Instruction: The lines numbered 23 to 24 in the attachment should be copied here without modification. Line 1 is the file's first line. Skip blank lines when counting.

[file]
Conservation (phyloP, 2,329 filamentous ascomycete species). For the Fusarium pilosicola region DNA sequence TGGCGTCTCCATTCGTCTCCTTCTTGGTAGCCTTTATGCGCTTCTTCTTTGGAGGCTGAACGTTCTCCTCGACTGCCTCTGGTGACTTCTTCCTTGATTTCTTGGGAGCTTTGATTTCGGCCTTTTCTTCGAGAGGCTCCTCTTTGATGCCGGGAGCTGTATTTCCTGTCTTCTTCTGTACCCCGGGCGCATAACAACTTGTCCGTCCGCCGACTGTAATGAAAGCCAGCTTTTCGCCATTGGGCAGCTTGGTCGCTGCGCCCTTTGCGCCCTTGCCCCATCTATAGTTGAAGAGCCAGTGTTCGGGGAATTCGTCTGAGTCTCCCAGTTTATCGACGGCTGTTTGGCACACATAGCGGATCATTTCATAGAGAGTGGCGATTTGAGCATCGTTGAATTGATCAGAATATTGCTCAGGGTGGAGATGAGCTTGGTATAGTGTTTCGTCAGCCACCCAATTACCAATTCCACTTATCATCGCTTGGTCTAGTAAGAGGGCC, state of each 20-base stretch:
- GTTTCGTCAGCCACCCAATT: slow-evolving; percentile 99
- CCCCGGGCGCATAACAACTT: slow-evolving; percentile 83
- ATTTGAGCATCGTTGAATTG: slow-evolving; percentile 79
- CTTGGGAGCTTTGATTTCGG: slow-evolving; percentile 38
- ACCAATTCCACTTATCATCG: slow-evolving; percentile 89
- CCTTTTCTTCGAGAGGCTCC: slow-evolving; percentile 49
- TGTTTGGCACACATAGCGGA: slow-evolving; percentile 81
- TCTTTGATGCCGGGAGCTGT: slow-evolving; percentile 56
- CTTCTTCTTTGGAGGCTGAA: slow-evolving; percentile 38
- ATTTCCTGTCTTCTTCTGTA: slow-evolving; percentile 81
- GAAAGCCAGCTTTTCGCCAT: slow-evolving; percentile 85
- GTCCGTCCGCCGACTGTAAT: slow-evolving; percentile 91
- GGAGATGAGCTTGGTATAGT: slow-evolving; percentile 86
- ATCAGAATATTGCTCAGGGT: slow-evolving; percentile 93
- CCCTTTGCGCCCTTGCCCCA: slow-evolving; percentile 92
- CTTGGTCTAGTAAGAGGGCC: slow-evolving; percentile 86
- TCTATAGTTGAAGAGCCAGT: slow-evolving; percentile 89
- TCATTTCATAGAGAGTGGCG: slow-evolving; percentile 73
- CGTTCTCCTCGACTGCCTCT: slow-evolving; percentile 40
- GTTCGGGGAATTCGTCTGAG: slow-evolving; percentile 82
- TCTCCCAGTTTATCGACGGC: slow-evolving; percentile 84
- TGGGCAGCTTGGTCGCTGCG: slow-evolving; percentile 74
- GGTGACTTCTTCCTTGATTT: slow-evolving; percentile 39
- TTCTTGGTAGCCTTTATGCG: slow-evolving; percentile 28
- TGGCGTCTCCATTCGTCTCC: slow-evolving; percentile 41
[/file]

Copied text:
- TGGGCAGCTTGGTCGCTGCG: slow-evolving; percentile 74
- GGTGACTTCTTCCTTGATTT: slow-evolving; percentile 39